Does your loved one with various isms have comfort or special objects that they like to carry around? I have carried various items with me for as long as I can remember. When I was younger, I carried my blankets around the house. Now, I always carry sensory fidgets with me in my pockets and purse. I have specific bracelets that I wear each day. I also have small plastic figurines that I love and carry in my purse. I am okay without my blankets and figurines. I don’t need them all of the time. But I almost always wear my bracelets and carry my fidgets in my pocket.
Needing Special Objects
I carry my blankets around the house because I like the deep pressure input that I get from wrapping myself in the blanket, no matter what the temperature is like in the room or outside.
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Wearing my bracelets helps me get sensory input by allowing me to fidget with my hands and wrists without picking my fingers, which is something that I did more frequently before I had the bracelets.
The fidgets give me the same sensory input as the bracelets.
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The figurines are different for me. I have quite a few figurines. I can tell you where most of them came from, name of the store, who I was with when I got them, if I got them out-of-town, etc. Each figurine has a special story and is unique in its own special way. To me, they are not just figurines, they each have a short story of their own to tell.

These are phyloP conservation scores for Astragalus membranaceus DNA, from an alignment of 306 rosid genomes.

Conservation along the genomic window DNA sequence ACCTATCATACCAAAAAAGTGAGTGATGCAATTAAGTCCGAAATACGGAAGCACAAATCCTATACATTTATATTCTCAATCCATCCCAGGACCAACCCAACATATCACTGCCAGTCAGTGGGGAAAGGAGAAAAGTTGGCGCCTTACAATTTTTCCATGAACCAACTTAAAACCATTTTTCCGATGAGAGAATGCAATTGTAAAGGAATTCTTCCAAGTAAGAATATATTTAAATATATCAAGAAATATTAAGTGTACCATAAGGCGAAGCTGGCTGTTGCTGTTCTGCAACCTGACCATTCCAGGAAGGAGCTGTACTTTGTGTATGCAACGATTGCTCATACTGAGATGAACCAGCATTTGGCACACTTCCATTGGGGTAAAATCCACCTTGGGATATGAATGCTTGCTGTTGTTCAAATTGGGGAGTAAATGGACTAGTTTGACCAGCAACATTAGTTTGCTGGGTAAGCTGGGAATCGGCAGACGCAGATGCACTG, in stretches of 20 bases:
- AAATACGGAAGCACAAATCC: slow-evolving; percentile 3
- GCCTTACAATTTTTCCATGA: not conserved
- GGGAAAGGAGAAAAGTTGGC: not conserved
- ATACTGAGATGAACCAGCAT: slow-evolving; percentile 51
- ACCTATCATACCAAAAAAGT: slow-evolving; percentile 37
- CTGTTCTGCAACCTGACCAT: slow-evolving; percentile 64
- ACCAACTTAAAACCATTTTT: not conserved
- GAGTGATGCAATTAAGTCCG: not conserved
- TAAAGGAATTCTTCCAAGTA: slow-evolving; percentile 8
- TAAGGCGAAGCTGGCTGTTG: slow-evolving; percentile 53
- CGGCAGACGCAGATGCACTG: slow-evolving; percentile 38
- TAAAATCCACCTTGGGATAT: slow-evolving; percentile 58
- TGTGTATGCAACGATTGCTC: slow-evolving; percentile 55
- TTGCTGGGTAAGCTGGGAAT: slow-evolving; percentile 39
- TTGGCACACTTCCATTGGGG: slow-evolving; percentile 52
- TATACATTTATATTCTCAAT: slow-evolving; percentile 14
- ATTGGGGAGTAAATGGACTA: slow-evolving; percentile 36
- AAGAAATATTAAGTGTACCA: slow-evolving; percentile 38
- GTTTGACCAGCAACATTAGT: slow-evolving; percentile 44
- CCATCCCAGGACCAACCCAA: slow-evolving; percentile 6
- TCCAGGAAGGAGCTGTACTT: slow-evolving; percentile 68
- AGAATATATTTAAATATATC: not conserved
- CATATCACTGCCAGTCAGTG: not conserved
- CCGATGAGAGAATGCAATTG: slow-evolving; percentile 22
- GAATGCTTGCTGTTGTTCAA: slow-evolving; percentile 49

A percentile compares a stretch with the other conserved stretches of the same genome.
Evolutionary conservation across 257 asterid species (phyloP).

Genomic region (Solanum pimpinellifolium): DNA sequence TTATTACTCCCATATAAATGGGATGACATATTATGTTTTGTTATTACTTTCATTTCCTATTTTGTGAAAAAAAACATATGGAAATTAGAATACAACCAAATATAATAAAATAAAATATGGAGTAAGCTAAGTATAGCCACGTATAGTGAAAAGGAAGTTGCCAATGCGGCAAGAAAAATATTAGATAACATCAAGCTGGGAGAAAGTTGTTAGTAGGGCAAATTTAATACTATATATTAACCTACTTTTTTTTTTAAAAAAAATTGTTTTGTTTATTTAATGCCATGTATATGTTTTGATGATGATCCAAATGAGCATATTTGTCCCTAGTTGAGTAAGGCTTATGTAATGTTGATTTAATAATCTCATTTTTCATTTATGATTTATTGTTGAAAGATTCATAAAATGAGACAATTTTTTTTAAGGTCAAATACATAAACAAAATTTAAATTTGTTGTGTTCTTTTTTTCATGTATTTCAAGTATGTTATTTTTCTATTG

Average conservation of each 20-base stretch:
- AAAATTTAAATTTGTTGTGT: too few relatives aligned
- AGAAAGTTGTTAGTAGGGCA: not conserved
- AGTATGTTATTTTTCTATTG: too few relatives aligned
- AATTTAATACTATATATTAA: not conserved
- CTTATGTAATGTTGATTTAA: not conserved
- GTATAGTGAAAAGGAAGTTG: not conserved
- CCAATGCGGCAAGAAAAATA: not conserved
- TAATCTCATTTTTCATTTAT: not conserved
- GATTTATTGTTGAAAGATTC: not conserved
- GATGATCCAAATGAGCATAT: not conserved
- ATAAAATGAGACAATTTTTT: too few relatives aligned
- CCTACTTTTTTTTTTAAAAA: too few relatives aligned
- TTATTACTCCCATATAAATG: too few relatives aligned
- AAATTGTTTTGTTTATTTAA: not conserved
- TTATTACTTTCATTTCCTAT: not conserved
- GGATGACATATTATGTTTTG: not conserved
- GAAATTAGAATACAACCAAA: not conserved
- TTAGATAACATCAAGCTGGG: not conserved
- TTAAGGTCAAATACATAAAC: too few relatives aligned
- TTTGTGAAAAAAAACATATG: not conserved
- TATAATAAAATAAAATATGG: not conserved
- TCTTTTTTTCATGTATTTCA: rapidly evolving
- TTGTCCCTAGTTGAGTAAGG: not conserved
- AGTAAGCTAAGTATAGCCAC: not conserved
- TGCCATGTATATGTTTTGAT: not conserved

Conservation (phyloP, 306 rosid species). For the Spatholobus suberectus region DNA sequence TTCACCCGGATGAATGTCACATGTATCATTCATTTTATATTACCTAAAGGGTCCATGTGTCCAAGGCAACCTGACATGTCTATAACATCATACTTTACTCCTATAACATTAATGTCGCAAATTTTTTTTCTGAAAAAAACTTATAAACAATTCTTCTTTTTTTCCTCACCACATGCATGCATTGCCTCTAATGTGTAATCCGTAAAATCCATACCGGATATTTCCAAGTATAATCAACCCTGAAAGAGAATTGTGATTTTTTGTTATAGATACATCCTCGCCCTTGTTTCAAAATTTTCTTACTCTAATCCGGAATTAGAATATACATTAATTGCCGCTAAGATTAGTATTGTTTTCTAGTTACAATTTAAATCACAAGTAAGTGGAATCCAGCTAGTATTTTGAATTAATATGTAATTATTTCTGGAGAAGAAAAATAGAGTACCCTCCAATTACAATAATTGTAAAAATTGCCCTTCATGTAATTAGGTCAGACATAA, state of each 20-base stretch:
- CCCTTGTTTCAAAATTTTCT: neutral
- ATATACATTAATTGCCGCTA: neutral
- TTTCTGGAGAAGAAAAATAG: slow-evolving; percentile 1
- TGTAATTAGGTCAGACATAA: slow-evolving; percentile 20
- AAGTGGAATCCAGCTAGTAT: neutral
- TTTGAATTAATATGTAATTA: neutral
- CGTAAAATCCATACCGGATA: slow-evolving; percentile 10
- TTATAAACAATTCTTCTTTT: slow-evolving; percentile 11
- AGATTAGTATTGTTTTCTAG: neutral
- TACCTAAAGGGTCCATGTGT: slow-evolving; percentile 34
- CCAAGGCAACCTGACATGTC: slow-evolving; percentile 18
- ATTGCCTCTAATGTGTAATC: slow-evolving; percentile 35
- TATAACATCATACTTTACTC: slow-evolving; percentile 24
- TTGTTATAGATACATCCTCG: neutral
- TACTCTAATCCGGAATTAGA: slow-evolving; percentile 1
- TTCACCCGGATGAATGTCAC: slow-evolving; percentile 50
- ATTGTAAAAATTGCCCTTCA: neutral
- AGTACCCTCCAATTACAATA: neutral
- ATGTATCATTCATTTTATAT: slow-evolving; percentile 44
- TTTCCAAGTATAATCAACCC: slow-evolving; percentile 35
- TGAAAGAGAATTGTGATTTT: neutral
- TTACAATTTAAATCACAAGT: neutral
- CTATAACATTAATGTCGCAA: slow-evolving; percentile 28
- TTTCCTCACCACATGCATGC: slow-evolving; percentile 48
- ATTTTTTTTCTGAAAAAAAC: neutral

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Encourage or Discourage Special Objects?
Before answering this question, I would ask yourself and the individual with the ism why they are carrying or collecting special objects.
Is it meeting a sensory need?
Helping them transition from one activity to the next?
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Helping them to maintain a relationship?
Is it related to their special interest?
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Do they find the object comforting?
Does the object remind them of an event or special time?
Provide Support of Special Objects
After you ask yourself these questions, then you will be able to better understand why the child is carrying or collecting the object(s). There is a reason, even if it is hidden and hard to find.
Be careful not to tell the child that their reason for carrying a special object is silly or babyish.
If an item such as a blanket, cannot be carried around the community due to the fact that it would make the child stand out too much and not be age appropriate, you can try to find another solution. Consider the following alternatives:
Carrying a sweatshirt that would also give the child deep pressure.
Keeping a blanket in the car and allowing your child to go there if needed.
Carrying a small piece of fabric in their pocket if they like the texture of the blanket.
If your child likes to carry a stuffed animal, you can find one that is small enough to fit in a purse, backpack, or pocket. A key chain stuffed animal or even one the size of a beanie baby could be perfect. This size could also be held discretely on your child’s lap while seated at a desk or table.
Please consider these factors next time you notice your child, student, or client is carrying a comfort or special object with them. Please don’t discourage them from doing so. My figurines bring me such joy and getting a new one makes me so excited. While it may seem unusual, they mean a lot to me. What special objects does your child, student or client carry and why?